Self-medicates with other drugs: The risk of addiction isn’t only to opioids. If a person with pseudoaddiction fails to receive proper and compassionate treatment, they may turn to other types of drugs or alcohol to cope or dull the pain. They may also use these substances to mask any emotional or mental struggles.
Struggles with mental illness: Current Addiction Reports warns of this connection, writing that:
“Mental illness comorbidity is high among chronic pain patients, where psychiatric illness is a risk factor for chronic pain, analgesic abuse, and drug addiction in general…putting those who are depressed, and more likely to seek chronic pain treatment, at especially high risk for analgesic abuse.”
Regardless of how addiction develops, you or your loved one will be exposed to countless risks. Opioid painkillers can be intensely addictive. Because of this, painkiller addictions may be best treated by both a medically supervised detox and an inpatient drug rehab program. If you’re addicted and still facing concerns of pain, certain programs can help you to manage both concerns.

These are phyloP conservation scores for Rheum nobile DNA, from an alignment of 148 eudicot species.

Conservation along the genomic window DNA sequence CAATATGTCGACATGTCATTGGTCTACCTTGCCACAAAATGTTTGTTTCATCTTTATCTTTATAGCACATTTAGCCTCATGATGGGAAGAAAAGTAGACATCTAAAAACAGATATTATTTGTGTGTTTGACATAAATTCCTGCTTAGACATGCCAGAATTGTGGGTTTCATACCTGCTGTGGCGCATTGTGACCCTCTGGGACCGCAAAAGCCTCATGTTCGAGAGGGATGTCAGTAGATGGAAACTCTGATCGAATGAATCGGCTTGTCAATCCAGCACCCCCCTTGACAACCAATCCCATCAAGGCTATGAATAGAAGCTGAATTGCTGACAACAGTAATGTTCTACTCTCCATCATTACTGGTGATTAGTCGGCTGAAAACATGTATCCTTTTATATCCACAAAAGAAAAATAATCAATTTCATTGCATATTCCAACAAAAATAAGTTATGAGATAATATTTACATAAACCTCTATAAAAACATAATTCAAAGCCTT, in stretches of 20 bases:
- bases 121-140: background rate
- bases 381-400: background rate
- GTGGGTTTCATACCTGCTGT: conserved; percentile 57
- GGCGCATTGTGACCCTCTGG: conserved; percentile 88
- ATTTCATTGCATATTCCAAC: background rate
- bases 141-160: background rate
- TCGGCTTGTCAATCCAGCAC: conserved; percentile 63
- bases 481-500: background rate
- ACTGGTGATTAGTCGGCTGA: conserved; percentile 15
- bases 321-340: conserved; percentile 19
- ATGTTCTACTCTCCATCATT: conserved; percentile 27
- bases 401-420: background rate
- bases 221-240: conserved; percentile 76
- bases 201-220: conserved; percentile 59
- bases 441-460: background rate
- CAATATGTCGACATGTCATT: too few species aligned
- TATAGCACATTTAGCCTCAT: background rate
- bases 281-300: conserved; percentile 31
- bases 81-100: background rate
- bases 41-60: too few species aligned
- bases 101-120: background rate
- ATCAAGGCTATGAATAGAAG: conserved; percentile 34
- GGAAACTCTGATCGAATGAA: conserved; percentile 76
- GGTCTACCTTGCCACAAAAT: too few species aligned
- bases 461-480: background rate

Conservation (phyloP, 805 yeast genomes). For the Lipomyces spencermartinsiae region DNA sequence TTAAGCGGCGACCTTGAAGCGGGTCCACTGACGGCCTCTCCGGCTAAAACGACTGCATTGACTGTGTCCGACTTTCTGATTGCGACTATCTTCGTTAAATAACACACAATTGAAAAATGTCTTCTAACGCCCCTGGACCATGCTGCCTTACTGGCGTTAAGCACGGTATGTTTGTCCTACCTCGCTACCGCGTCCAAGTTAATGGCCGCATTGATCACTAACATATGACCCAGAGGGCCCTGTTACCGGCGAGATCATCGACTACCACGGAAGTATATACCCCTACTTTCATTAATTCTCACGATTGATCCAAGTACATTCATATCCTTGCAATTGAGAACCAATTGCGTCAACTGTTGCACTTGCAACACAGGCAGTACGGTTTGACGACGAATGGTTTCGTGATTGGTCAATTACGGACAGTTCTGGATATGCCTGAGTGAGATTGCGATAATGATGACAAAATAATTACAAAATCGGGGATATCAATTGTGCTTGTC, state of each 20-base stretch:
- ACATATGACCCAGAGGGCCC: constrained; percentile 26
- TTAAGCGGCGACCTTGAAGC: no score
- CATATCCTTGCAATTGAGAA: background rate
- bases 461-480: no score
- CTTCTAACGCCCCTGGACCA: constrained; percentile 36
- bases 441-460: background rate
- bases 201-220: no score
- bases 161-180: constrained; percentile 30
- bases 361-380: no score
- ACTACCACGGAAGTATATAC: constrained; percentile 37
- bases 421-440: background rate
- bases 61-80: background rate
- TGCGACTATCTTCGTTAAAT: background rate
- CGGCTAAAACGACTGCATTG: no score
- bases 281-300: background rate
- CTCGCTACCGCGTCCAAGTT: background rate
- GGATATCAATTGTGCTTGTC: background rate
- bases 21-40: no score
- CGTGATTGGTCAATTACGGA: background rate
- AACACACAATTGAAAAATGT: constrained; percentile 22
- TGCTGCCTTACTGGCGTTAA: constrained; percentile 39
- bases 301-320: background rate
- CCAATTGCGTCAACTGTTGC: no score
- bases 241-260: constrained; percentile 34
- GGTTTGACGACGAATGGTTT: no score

We Can Help You Heal From Addiction
Have prescription painkillers taken over your life? Or are you worried that they might be? Whether you’re suffering from opioid abuse or addiction, the opportunity for a better life exists. DrugRehab.org can help you to create sobriety goals, treatment plans, and the desire for a better life. Contact us now.
For More Information Related to “What Is Pseudoaddiction?” Be Sure To Check Out These Additional Resources From DrugRehab.org:
- Drug Diversion in Hospitals by Professionals
- Consequences Of Injecting OxyContin (Oxycodone)
- Heroin and Opioid Addiction Statistics
- Signs Of Percocet Abuse
- Prescription Drug Abuse : An American Epidemic
- The Most Commonly Abused Prescription Drugs In America
The American Academy of Pain Medicine — AAPM Facts and Figures on Pain
American Society of Addiction Medicine — Definitions Related to the Use of Opioids for the Treatment of Pain: Consensus Statement of the American Academy of Pain Medicine, the American Pain Society, and the American Society of Addiction Medicine
Medscape — “On the Meaning of “Drug Seeking”